Beltone Fights Back After Investment Bank Suspended for IPO Flop
(Bloomberg) -- Egypt’s decision to suspend the investment-banking unit of Beltone Financial Holding SAE is threatening to derail a number of deals and harm the country’s efforts to attract investors, according to the group’s chief executive officer.
The six-month halt to its operations may delay an industrial company’s initial public offering that was set for November, and where Beltone is global coordinator and bookrunner, Bassem Azab said in an interview, declining to identify the company. Four other merger and acquisition deals are also at risk, he said, adding it could also have sweeping implications for a country looking to boost private-sector growth through state-asset sales.
The CEO is firing back at the Financial Regulatory Authority, which last month suspended the investment bank for six months for what it said were irregularities in the book building and initial public offering of Sarwa Capital SAE and investor complaints. The private investment company’s shares plunged as much as 19 percent in the days following their debut.
“What if Sarwa went up?” Azab said in an interview. “Would the regulator have communicated what they called ‘irregularities’ and taken such immediate action based on what they stated as a ‘preliminary review’?”
Lack of Understanding
The decision seems to be based on the regulator’s lack of understanding surrounding the private-placement process and absence of codified rules on book building, he said. The company had done nothing wrong in the book build or in the Sarwa IPO, Azab said. His position has been supported by the Egyptian Capital Market Association and Misr for Central Clearing Depository and Reviews, which deals with listings.
FRA Chairman Mohamed Omran didn’t answer his phone or respond to a message seeking comment.
Allan Sandeep, director of research at Naeem Holding’s brokerage unit, said that a key issue is that there has “always been a grey area” when it comes to book building in private placements in Egypt, and that that the numbers are routinely inflated.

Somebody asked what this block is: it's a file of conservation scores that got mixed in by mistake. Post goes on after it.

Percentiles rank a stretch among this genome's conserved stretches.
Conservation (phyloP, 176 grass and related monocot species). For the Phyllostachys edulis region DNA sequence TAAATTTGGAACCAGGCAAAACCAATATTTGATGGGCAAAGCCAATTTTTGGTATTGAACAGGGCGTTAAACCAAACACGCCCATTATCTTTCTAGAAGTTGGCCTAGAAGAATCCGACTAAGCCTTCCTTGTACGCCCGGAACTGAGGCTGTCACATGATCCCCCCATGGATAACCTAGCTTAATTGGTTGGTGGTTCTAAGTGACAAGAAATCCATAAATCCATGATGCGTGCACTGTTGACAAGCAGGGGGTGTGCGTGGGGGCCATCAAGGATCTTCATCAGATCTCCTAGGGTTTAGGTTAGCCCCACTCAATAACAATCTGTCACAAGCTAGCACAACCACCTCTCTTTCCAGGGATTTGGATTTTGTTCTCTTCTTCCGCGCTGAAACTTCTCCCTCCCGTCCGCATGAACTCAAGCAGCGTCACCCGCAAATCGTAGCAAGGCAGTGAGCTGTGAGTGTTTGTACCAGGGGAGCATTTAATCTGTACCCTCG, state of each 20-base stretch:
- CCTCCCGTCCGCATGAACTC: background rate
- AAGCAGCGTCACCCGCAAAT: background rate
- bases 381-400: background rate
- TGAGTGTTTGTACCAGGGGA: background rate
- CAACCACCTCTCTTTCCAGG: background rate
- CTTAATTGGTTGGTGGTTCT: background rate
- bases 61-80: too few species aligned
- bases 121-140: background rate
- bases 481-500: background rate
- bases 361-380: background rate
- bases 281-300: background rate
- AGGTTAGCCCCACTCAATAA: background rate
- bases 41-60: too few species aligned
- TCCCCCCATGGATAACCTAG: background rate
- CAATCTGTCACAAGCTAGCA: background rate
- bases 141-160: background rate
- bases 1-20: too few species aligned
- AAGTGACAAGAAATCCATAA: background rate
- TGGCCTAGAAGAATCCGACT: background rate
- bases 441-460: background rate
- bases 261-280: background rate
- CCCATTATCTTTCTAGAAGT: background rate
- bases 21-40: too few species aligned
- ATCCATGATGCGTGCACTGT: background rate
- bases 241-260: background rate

“What the authorities are trying to do is to find out what the artificial demand was that was created,” he said, adding that the current dispute would probably lead to new regulations. “This came as a reactive measure,” he said, referring to the investigation. “It would’ve been better if it had come as a proactive measure.”
Beltone has appealed the decision, which also included requiring its brokerage unit to boost its insurance to 50 million pounds ($2.8 million) for a year. A ruling in an Administrative Court case seeking the suspension of the decision is expected on Dec. 1 while a separate appeal with the market’s grievances committee is to be decided on Dec. 10.
“There needs to be a stand for people to comprehend the process,” Azab said, adding that the decision by the regulator was unheard of given it was based on a preliminary review.
Sarwa’s shares closed 11 percent down to 6.54 pounds on its Oct. 15 entry, falling to as low as 5.61 pounds before rebounding. The stock was trading 0.6 percent down at 6.81 pounds as of 10:29 a.m. in Cairo closed on Thursday. Orascom Investment Holding, which owns 70 percent of Beltone and is headed by billionaire Naguib Sawiris, at the end of October filed a non-binding tender offer for a minority stake in Sarwa.
Azab attributed the drop after the IPO to broader global market conditions, including a plunge in the U.S. market in the days following Sarwa’s debut.
Other key highlights from the interview:
- Azab said that annual inflation, which is currently over 17 percent, and interest rates, need to come down if Egypt is to further encourage investments; he expected a turnaround in the second half of 2019.
- Retail and consumer products industries expected to perform well given demand in the nation of nearly 100 million
- 70-80 percent of loans in Egypt are bank overdrafts, adding another disincentive on top of high interest rates for companies to fund further expansion
- The government’s plan to offer stakes in more 20 companies may not be the best approach -- offering the companies to strategic investors may yield a better outcome
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